All this caused me to pause and think…

wait what

The article goes on to say that due to the pandemic, Amazon began prioritizing products like toilet paper and hand sanitizer, so “tens of thousands of customers were searching” for Exploding Kittens but couldn’t find it.

What the hell, I wondered, is Exploding Kittens?

I started at the source – – and watched a brief but enlightening video.  The game is based on a deck of cards.  Players take turns drawing from a deck of cards until…

bikini cat
Exploding Kittens include what’s described as the “anatomically correct” Bikini Cat.

“Whoever draws an Exploding Kitten card explodes, they are dead and they are out of the game.”

Well, that seems pretty straightforward.

If I’m lucky, on my first draw I’ll get an Exploding Kitten card, I’m out, and I can go do something even more challenging.

Change the stale air in my car tires, maybe?

The video goes on to suggest that players can develop “fun or cruel strategies,” and “The longer you play, the more tense the game gets.”

So – so far I can be dead, or cruel and tense.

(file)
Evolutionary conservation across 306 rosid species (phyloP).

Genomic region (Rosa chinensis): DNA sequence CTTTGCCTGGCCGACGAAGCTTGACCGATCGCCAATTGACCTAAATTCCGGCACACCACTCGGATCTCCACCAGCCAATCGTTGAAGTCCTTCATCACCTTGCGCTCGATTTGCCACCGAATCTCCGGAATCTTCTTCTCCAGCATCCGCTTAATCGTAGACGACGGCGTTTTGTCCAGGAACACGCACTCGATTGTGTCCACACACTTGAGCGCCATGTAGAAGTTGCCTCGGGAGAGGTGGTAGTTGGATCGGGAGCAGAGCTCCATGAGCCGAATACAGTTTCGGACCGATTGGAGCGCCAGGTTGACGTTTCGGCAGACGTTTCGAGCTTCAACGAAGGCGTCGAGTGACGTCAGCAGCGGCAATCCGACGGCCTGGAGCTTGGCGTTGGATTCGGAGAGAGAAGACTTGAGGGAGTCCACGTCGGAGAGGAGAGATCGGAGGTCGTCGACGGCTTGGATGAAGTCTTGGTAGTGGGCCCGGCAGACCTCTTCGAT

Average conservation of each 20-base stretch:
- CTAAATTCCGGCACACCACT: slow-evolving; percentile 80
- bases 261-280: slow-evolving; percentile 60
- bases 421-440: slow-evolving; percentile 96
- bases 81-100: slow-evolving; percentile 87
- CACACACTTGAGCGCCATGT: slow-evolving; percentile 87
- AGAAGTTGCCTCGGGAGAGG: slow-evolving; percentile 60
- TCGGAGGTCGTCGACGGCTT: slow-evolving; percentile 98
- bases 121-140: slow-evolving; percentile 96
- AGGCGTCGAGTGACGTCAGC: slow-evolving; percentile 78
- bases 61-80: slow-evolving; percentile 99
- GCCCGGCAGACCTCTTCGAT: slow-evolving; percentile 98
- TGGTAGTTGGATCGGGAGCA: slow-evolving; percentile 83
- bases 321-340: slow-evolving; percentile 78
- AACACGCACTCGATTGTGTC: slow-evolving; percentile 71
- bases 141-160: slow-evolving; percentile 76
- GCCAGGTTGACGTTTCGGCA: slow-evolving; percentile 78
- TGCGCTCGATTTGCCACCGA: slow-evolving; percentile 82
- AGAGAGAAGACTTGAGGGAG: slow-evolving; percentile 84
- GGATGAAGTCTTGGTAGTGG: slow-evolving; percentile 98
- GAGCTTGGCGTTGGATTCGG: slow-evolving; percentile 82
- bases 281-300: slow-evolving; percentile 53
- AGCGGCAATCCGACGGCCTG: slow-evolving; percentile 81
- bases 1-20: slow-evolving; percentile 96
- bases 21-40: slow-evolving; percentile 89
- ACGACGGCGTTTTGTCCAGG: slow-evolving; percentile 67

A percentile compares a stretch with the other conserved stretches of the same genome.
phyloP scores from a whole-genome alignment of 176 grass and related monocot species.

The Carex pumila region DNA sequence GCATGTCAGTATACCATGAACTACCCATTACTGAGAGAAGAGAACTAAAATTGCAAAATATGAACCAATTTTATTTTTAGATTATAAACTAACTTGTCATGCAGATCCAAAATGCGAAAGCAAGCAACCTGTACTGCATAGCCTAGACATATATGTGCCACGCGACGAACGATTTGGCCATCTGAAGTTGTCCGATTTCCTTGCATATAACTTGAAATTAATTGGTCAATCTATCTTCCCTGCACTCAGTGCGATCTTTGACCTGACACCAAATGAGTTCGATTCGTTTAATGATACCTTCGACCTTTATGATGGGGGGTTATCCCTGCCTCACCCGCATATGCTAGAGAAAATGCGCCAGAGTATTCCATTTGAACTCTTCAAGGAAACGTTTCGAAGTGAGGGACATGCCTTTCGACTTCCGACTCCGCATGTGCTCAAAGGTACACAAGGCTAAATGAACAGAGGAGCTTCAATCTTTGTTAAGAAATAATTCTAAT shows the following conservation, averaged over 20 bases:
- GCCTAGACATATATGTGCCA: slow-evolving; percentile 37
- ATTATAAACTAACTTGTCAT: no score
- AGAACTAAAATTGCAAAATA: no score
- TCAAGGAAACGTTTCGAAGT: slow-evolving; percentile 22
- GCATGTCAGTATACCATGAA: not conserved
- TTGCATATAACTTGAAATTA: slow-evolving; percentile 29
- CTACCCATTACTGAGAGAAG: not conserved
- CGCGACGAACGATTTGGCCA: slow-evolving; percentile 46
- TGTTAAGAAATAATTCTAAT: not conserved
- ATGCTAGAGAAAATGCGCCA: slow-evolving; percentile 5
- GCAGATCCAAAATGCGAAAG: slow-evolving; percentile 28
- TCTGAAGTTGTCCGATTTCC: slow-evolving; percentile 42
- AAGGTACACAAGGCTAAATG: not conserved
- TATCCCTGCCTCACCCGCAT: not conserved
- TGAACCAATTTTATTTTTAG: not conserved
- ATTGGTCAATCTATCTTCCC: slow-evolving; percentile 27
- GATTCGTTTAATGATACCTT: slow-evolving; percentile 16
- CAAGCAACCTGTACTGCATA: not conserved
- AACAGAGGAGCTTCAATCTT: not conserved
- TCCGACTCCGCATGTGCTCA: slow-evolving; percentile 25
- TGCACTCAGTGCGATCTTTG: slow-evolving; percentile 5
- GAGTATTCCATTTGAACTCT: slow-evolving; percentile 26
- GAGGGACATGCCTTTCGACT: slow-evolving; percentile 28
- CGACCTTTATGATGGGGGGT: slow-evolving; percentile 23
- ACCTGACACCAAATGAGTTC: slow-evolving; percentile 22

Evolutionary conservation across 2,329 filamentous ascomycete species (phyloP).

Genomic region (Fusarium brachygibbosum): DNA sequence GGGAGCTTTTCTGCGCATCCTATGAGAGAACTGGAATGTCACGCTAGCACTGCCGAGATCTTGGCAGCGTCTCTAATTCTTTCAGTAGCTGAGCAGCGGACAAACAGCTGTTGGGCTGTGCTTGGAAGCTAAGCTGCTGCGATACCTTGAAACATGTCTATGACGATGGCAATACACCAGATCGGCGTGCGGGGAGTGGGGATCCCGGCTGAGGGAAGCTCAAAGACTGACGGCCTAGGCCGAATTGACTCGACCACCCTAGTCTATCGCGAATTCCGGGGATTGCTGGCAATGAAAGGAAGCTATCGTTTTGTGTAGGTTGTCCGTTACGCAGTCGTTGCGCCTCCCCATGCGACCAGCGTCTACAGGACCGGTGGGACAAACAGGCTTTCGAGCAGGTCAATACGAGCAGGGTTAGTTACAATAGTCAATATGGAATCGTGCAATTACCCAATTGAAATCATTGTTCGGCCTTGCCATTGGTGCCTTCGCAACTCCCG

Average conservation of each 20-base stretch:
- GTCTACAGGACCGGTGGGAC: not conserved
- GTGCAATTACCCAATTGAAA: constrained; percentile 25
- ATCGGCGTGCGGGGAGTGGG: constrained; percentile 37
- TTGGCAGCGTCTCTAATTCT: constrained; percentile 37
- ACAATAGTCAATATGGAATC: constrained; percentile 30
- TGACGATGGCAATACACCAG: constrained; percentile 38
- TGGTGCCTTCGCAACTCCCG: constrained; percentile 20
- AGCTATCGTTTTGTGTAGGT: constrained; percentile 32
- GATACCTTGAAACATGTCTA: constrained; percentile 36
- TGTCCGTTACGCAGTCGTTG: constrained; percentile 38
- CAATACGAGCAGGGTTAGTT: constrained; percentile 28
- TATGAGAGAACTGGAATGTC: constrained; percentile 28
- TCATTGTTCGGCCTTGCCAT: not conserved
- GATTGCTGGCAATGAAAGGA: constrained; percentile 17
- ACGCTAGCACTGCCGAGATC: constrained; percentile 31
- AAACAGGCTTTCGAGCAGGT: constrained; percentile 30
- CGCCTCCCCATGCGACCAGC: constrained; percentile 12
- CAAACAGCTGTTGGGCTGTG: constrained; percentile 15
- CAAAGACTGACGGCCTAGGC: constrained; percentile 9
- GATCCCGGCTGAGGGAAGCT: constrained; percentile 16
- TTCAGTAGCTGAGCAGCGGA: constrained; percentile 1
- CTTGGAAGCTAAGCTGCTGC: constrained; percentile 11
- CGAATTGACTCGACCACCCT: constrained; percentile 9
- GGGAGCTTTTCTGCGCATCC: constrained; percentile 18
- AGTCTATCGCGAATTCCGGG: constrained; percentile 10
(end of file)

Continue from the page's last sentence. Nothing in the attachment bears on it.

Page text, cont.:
My next stop was Amazon, where it appears that Exploding Kittens was, in fact, available, and was, in fact, recommended for “ages seven and up.”

There’s also an adult version for “ages 30 and up,” the description of which includes:

  • Same Exploding Kittens madness, but with card art much too horrible/incredible to include in a kid-friendly version.  Do NOT buy for children, unless you’re ready to have some weird conversations.
  • More than 9 million copies sold, breaking records in kids games, adult games and everything in-between.loser sad sauce cropped
  • A highly strategic, kitty-powered version of Russian Roulette.  Basically, if you draw an Exploding Kitten, you lose and you are full of incendiary loser sad-sauce.  If you don’t explode, YOU WIN!  Congratulations, you are full of greatness!